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Friday, December 19, 2008

Price stability to be at the cost of full employment


On Wednesday, the Government signed another Policy Target Agreement with the Reserve Bank. It is still based on price stability and inflation is still to be kept at 1-3 percent over the medium term. But instead of "full employment" and "equitable distribution of income", the Government wants to promote a "growing, open and competitive economy as the best means of delivering permanently higher incomes and living standards".

So social objectives for all go out the window in favour of stronger economic objectives that benefit the few. Given that economic growth is expected to be zero in the short to medium term, I fail to see how the PTA will lead to economic growth. So not many are going to get permanently higher incomes and living standards unless they are MPs or judges.

Given that unemployment and inflation are trade-offs, and unemployment is to go up - does this mean that the Reserve Bank is to use unemployment to keep inflation down again. If so, that`ll be the explanation for the removal of "full employment" from the PTA.

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Scoopit!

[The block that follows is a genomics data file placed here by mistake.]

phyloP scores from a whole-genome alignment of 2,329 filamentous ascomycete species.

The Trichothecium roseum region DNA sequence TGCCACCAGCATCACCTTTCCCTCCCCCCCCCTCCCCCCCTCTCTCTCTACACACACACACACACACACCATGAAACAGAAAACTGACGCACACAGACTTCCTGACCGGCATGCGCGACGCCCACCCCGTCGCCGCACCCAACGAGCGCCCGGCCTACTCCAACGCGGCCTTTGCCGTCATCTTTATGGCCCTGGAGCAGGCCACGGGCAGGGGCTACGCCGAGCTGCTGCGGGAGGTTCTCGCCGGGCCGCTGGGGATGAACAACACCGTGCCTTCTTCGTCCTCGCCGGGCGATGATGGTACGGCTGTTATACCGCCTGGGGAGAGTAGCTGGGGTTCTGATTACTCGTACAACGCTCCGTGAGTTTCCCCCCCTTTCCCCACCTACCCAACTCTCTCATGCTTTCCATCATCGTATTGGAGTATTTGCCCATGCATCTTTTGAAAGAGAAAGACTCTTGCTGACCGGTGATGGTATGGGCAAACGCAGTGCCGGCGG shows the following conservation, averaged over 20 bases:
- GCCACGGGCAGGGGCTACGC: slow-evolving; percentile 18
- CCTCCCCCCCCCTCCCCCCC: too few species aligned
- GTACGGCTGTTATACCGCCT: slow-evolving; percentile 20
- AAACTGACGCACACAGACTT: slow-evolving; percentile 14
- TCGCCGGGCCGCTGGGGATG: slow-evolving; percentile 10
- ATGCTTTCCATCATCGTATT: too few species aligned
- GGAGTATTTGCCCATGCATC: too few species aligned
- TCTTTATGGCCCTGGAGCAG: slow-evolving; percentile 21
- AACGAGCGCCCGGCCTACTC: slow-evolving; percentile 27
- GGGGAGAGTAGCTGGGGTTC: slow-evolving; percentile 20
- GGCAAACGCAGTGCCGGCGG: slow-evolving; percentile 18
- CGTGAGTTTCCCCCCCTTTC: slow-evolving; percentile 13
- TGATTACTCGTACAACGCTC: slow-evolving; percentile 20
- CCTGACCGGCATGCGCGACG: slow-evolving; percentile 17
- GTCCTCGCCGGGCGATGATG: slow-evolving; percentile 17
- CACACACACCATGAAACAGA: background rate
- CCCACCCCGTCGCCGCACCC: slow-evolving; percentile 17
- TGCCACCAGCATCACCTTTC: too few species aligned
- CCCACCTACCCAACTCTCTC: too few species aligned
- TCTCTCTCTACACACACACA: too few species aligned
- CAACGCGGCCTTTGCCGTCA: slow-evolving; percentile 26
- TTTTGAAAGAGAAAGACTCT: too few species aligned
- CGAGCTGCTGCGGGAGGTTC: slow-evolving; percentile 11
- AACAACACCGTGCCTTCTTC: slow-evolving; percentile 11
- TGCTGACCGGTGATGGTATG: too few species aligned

3 Comments:

Blogger Adolf Fiinkensein said...

Dave, surely you aren't really a fuckwit? The Treasury projections for 'no growth' assume a continuation of the Labour Party's policy settings.

December 19, 2008 at 5:58 PM  
Blogger Dave said...

...policy settings which, in effect, if not in word, will be continued under a National govt as it is pretty hard to be more productive with a smaller and decreasing workforce.

December 19, 2008 at 6:38 PM  
Anonymous Mark said...

Unemployment and inflation are not trade-offs, just ask Zimbabwe.

In this country inflation falling has nothing to do with rising unemployment, unemployment was caused by wasteful spending of the Labour government that crowded out investment and productivity growth.

We therefore become more inefficent than our trading partners.

The only reason we haven't noticed was NZ went on a credit fuelled spending binge, which will make our reccession longer and deeper than the rest of the OECD.

December 22, 2008 at 3:47 PM  

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